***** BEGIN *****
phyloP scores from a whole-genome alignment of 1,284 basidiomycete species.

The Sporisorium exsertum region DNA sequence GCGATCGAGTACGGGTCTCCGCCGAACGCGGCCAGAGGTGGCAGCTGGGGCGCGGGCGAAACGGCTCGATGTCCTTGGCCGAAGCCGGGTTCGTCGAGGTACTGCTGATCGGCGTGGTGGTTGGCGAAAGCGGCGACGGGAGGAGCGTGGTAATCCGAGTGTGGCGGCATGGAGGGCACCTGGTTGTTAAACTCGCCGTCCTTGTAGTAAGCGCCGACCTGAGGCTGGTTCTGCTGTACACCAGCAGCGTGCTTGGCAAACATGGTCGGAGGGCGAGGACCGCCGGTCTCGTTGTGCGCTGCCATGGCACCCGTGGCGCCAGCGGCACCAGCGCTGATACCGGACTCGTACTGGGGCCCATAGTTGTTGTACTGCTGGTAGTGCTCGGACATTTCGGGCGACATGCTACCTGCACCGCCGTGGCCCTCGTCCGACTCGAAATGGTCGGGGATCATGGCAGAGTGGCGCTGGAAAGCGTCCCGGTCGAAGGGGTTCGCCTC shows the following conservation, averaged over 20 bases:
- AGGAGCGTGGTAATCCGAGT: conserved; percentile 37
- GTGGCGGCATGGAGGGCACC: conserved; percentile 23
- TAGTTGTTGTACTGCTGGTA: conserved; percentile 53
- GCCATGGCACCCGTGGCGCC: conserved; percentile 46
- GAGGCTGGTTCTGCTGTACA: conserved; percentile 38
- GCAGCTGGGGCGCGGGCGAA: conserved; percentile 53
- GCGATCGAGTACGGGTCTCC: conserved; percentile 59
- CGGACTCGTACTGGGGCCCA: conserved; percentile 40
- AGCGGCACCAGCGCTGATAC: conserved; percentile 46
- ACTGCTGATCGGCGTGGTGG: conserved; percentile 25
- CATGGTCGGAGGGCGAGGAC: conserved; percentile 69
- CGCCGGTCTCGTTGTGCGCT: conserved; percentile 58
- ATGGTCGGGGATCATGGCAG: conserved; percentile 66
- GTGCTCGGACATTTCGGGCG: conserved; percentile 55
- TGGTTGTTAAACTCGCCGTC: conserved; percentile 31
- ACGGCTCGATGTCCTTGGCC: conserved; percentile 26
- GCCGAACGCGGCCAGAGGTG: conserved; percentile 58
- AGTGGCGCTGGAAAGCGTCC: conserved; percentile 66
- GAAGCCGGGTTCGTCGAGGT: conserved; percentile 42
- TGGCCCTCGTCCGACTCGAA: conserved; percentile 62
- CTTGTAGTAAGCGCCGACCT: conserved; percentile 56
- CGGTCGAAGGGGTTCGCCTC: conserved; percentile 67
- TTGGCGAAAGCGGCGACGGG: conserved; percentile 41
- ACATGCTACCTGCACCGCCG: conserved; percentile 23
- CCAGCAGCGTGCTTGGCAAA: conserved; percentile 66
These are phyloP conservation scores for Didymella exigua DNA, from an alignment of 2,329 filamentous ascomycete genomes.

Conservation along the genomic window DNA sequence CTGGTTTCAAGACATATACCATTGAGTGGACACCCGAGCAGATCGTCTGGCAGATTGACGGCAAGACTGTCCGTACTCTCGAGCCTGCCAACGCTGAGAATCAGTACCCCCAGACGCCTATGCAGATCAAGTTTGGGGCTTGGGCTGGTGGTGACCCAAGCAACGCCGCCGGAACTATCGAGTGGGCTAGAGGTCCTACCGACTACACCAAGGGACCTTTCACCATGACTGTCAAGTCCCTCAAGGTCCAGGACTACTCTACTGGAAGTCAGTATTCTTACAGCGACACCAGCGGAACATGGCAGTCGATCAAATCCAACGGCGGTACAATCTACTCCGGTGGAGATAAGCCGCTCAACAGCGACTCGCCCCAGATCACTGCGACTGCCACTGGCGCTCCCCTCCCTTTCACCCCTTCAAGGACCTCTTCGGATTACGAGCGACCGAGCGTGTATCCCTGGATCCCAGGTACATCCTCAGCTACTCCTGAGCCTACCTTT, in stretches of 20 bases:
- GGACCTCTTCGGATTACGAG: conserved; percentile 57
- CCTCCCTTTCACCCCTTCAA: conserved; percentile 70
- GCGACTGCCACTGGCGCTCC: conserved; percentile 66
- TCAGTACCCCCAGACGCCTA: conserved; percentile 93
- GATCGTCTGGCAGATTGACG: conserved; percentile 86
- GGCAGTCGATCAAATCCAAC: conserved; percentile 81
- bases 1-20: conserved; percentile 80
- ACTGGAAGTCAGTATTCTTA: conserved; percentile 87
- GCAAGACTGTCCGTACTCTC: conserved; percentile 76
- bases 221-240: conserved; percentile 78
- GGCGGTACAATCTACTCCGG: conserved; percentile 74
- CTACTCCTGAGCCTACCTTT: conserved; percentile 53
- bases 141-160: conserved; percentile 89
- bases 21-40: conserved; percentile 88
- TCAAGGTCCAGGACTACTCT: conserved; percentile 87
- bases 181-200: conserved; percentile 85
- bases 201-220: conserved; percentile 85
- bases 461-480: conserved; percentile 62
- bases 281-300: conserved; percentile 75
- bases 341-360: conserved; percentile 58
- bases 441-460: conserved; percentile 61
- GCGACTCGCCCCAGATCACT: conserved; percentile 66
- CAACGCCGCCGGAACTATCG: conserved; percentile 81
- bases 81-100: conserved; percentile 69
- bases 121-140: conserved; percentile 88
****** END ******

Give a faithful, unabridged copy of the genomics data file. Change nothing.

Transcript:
phyloP scores from a whole-genome alignment of 1,284 basidiomycete species.

The Sporisorium exsertum region DNA sequence GCGATCGAGTACGGGTCTCCGCCGAACGCGGCCAGAGGTGGCAGCTGGGGCGCGGGCGAAACGGCTCGATGTCCTTGGCCGAAGCCGGGTTCGTCGAGGTACTGCTGATCGGCGTGGTGGTTGGCGAAAGCGGCGACGGGAGGAGCGTGGTAATCCGAGTGTGGCGGCATGGAGGGCACCTGGTTGTTAAACTCGCCGTCCTTGTAGTAAGCGCCGACCTGAGGCTGGTTCTGCTGTACACCAGCAGCGTGCTTGGCAAACATGGTCGGAGGGCGAGGACCGCCGGTCTCGTTGTGCGCTGCCATGGCACCCGTGGCGCCAGCGGCACCAGCGCTGATACCGGACTCGTACTGGGGCCCATAGTTGTTGTACTGCTGGTAGTGCTCGGACATTTCGGGCGACATGCTACCTGCACCGCCGTGGCCCTCGTCCGACTCGAAATGGTCGGGGATCATGGCAGAGTGGCGCTGGAAAGCGTCCCGGTCGAAGGGGTTCGCCTC shows the following conservation, averaged over 20 bases:
- AGGAGCGTGGTAATCCGAGT: conserved; percentile 37
- GTGGCGGCATGGAGGGCACC: conserved; percentile 23
- TAGTTGTTGTACTGCTGGTA: conserved; percentile 53
- GCCATGGCACCCGTGGCGCC: conserved; percentile 46
- GAGGCTGGTTCTGCTGTACA: conserved; percentile 38
- GCAGCTGGGGCGCGGGCGAA: conserved; percentile 53
- GCGATCGAGTACGGGTCTCC: conserved; percentile 59
- CGGACTCGTACTGGGGCCCA: conserved; percentile 40
- AGCGGCACCAGCGCTGATAC: conserved; percentile 46
- ACTGCTGATCGGCGTGGTGG: conserved; percentile 25
- CATGGTCGGAGGGCGAGGAC: conserved; percentile 69
- CGCCGGTCTCGTTGTGCGCT: conserved; percentile 58
- ATGGTCGGGGATCATGGCAG: conserved; percentile 66
- GTGCTCGGACATTTCGGGCG: conserved; percentile 55
- TGGTTGTTAAACTCGCCGTC: conserved; percentile 31
- ACGGCTCGATGTCCTTGGCC: conserved; percentile 26
- GCCGAACGCGGCCAGAGGTG: conserved; percentile 58
- AGTGGCGCTGGAAAGCGTCC: conserved; percentile 66
- GAAGCCGGGTTCGTCGAGGT: conserved; percentile 42
- TGGCCCTCGTCCGACTCGAA: conserved; percentile 62
- CTTGTAGTAAGCGCCGACCT: conserved; percentile 56
- CGGTCGAAGGGGTTCGCCTC: conserved; percentile 67
- TTGGCGAAAGCGGCGACGGG: conserved; percentile 41
- ACATGCTACCTGCACCGCCG: conserved; percentile 23
- CCAGCAGCGTGCTTGGCAAA: conserved; percentile 66
These are phyloP conservation scores for Didymella exigua DNA, from an alignment of 2,329 filamentous ascomycete genomes.

Conservation along the genomic window DNA sequence CTGGTTTCAAGACATATACCATTGAGTGGACACCCGAGCAGATCGTCTGGCAGATTGACGGCAAGACTGTCCGTACTCTCGAGCCTGCCAACGCTGAGAATCAGTACCCCCAGACGCCTATGCAGATCAAGTTTGGGGCTTGGGCTGGTGGTGACCCAAGCAACGCCGCCGGAACTATCGAGTGGGCTAGAGGTCCTACCGACTACACCAAGGGACCTTTCACCATGACTGTCAAGTCCCTCAAGGTCCAGGACTACTCTACTGGAAGTCAGTATTCTTACAGCGACACCAGCGGAACATGGCAGTCGATCAAATCCAACGGCGGTACAATCTACTCCGGTGGAGATAAGCCGCTCAACAGCGACTCGCCCCAGATCACTGCGACTGCCACTGGCGCTCCCCTCCCTTTCACCCCTTCAAGGACCTCTTCGGATTACGAGCGACCGAGCGTGTATCCCTGGATCCCAGGTACATCCTCAGCTACTCCTGAGCCTACCTTT, in stretches of 20 bases:
- GGACCTCTTCGGATTACGAG: conserved; percentile 57
- CCTCCCTTTCACCCCTTCAA: conserved; percentile 70
- GCGACTGCCACTGGCGCTCC: conserved; percentile 66
- TCAGTACCCCCAGACGCCTA: conserved; percentile 93
- GATCGTCTGGCAGATTGACG: conserved; percentile 86
- GGCAGTCGATCAAATCCAAC: conserved; percentile 81
- bases 1-20: conserved; percentile 80
- ACTGGAAGTCAGTATTCTTA: conserved; percentile 87
- GCAAGACTGTCCGTACTCTC: conserved; percentile 76
- bases 221-240: conserved; percentile 78
- GGCGGTACAATCTACTCCGG: conserved; percentile 74
- CTACTCCTGAGCCTACCTTT: conserved; percentile 53
- bases 141-160: conserved; percentile 89
- bases 21-40: conserved; percentile 88
- TCAAGGTCCAGGACTACTCT: conserved; percentile 87
- bases 181-200: conserved; percentile 85
- bases 201-220: conserved; percentile 85
- bases 461-480: conserved; percentile 62
- bases 281-300: conserved; percentile 75
- bases 341-360: conserved; percentile 58
- bases 441-460: conserved; percentile 61
- GCGACTCGCCCCAGATCACT: conserved; percentile 66
- CAACGCCGCCGGAACTATCG: conserved; percentile 81
- bases 81-100: conserved; percentile 69
- bases 121-140: conserved; percentile 88